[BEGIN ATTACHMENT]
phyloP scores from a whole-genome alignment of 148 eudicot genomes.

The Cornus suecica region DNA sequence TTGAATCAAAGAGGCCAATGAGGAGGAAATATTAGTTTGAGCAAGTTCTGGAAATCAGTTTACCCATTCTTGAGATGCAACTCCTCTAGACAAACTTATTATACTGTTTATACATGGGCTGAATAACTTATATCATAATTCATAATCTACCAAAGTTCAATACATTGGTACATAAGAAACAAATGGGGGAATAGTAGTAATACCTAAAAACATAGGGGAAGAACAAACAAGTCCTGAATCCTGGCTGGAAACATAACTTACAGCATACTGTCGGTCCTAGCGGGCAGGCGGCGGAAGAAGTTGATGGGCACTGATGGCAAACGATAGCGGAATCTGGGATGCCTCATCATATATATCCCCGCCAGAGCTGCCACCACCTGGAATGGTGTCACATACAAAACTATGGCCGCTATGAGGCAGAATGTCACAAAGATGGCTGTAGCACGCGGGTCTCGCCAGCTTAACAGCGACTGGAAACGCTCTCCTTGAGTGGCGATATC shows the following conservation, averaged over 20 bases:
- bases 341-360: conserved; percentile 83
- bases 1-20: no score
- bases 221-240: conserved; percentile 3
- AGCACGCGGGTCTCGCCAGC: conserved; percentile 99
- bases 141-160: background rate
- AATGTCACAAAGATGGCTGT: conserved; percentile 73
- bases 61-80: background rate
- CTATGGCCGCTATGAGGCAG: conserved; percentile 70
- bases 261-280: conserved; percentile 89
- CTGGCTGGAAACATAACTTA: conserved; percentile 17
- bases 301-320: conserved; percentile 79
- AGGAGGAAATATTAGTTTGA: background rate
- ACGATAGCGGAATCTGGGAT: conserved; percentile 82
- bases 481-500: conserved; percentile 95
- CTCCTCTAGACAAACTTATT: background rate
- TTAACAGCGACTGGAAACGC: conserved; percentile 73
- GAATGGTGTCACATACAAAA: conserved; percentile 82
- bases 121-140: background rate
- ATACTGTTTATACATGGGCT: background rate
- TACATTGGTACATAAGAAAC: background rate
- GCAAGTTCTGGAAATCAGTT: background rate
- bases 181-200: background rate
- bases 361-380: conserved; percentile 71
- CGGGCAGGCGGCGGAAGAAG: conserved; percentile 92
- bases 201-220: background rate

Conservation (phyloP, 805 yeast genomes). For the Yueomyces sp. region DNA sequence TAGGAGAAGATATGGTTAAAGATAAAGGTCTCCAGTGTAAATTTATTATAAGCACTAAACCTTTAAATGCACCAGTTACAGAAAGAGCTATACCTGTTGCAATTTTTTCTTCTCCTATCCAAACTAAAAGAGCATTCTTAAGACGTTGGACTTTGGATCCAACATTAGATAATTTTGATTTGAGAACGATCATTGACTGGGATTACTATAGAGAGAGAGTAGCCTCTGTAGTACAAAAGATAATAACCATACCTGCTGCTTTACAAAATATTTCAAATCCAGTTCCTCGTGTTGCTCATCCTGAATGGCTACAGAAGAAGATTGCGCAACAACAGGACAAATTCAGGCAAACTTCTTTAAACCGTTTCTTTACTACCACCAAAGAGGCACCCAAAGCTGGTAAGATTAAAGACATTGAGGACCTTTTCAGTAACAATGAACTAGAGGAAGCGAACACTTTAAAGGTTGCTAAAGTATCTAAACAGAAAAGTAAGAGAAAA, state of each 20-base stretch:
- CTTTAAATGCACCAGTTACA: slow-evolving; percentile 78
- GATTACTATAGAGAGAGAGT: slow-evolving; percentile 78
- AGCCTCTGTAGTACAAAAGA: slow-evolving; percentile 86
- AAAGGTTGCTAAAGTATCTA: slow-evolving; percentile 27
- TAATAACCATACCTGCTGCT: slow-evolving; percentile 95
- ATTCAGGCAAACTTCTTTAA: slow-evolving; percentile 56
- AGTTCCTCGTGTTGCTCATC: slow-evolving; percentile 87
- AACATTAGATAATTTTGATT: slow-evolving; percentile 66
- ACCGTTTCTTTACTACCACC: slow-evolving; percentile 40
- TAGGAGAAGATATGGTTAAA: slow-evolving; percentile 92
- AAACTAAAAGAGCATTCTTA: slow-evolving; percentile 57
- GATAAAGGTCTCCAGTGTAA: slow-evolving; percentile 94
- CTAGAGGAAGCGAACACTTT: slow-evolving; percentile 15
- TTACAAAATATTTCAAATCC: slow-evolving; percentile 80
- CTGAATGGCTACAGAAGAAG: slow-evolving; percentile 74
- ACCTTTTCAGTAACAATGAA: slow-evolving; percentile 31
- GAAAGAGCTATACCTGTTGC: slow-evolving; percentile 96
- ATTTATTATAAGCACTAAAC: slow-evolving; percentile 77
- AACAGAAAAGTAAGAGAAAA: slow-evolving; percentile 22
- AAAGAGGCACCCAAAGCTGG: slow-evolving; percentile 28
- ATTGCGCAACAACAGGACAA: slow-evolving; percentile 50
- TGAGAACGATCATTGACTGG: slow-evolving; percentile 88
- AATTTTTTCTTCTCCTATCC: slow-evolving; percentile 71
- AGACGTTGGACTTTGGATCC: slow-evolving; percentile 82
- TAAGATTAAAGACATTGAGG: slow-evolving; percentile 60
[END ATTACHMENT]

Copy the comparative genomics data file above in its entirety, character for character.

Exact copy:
phyloP scores from a whole-genome alignment of 148 eudicot genomes.

The Cornus suecica region DNA sequence TTGAATCAAAGAGGCCAATGAGGAGGAAATATTAGTTTGAGCAAGTTCTGGAAATCAGTTTACCCATTCTTGAGATGCAACTCCTCTAGACAAACTTATTATACTGTTTATACATGGGCTGAATAACTTATATCATAATTCATAATCTACCAAAGTTCAATACATTGGTACATAAGAAACAAATGGGGGAATAGTAGTAATACCTAAAAACATAGGGGAAGAACAAACAAGTCCTGAATCCTGGCTGGAAACATAACTTACAGCATACTGTCGGTCCTAGCGGGCAGGCGGCGGAAGAAGTTGATGGGCACTGATGGCAAACGATAGCGGAATCTGGGATGCCTCATCATATATATCCCCGCCAGAGCTGCCACCACCTGGAATGGTGTCACATACAAAACTATGGCCGCTATGAGGCAGAATGTCACAAAGATGGCTGTAGCACGCGGGTCTCGCCAGCTTAACAGCGACTGGAAACGCTCTCCTTGAGTGGCGATATC shows the following conservation, averaged over 20 bases:
- bases 341-360: conserved; percentile 83
- bases 1-20: no score
- bases 221-240: conserved; percentile 3
- AGCACGCGGGTCTCGCCAGC: conserved; percentile 99
- bases 141-160: background rate
- AATGTCACAAAGATGGCTGT: conserved; percentile 73
- bases 61-80: background rate
- CTATGGCCGCTATGAGGCAG: conserved; percentile 70
- bases 261-280: conserved; percentile 89
- CTGGCTGGAAACATAACTTA: conserved; percentile 17
- bases 301-320: conserved; percentile 79
- AGGAGGAAATATTAGTTTGA: background rate
- ACGATAGCGGAATCTGGGAT: conserved; percentile 82
- bases 481-500: conserved; percentile 95
- CTCCTCTAGACAAACTTATT: background rate
- TTAACAGCGACTGGAAACGC: conserved; percentile 73
- GAATGGTGTCACATACAAAA: conserved; percentile 82
- bases 121-140: background rate
- ATACTGTTTATACATGGGCT: background rate
- TACATTGGTACATAAGAAAC: background rate
- GCAAGTTCTGGAAATCAGTT: background rate
- bases 181-200: background rate
- bases 361-380: conserved; percentile 71
- CGGGCAGGCGGCGGAAGAAG: conserved; percentile 92
- bases 201-220: background rate

Conservation (phyloP, 805 yeast genomes). For the Yueomyces sp. region DNA sequence TAGGAGAAGATATGGTTAAAGATAAAGGTCTCCAGTGTAAATTTATTATAAGCACTAAACCTTTAAATGCACCAGTTACAGAAAGAGCTATACCTGTTGCAATTTTTTCTTCTCCTATCCAAACTAAAAGAGCATTCTTAAGACGTTGGACTTTGGATCCAACATTAGATAATTTTGATTTGAGAACGATCATTGACTGGGATTACTATAGAGAGAGAGTAGCCTCTGTAGTACAAAAGATAATAACCATACCTGCTGCTTTACAAAATATTTCAAATCCAGTTCCTCGTGTTGCTCATCCTGAATGGCTACAGAAGAAGATTGCGCAACAACAGGACAAATTCAGGCAAACTTCTTTAAACCGTTTCTTTACTACCACCAAAGAGGCACCCAAAGCTGGTAAGATTAAAGACATTGAGGACCTTTTCAGTAACAATGAACTAGAGGAAGCGAACACTTTAAAGGTTGCTAAAGTATCTAAACAGAAAAGTAAGAGAAAA, state of each 20-base stretch:
- CTTTAAATGCACCAGTTACA: slow-evolving; percentile 78
- GATTACTATAGAGAGAGAGT: slow-evolving; percentile 78
- AGCCTCTGTAGTACAAAAGA: slow-evolving; percentile 86
- AAAGGTTGCTAAAGTATCTA: slow-evolving; percentile 27
- TAATAACCATACCTGCTGCT: slow-evolving; percentile 95
- ATTCAGGCAAACTTCTTTAA: slow-evolving; percentile 56
- AGTTCCTCGTGTTGCTCATC: slow-evolving; percentile 87
- AACATTAGATAATTTTGATT: slow-evolving; percentile 66
- ACCGTTTCTTTACTACCACC: slow-evolving; percentile 40
- TAGGAGAAGATATGGTTAAA: slow-evolving; percentile 92
- AAACTAAAAGAGCATTCTTA: slow-evolving; percentile 57
- GATAAAGGTCTCCAGTGTAA: slow-evolving; percentile 94
- CTAGAGGAAGCGAACACTTT: slow-evolving; percentile 15
- TTACAAAATATTTCAAATCC: slow-evolving; percentile 80
- CTGAATGGCTACAGAAGAAG: slow-evolving; percentile 74
- ACCTTTTCAGTAACAATGAA: slow-evolving; percentile 31
- GAAAGAGCTATACCTGTTGC: slow-evolving; percentile 96
- ATTTATTATAAGCACTAAAC: slow-evolving; percentile 77
- AACAGAAAAGTAAGAGAAAA: slow-evolving; percentile 22
- AAAGAGGCACCCAAAGCTGG: slow-evolving; percentile 28
- ATTGCGCAACAACAGGACAA: slow-evolving; percentile 50
- TGAGAACGATCATTGACTGG: slow-evolving; percentile 88
- AATTTTTTCTTCTCCTATCC: slow-evolving; percentile 71
- AGACGTTGGACTTTGGATCC: slow-evolving; percentile 82
- TAAGATTAAAGACATTGAGG: slow-evolving; percentile 60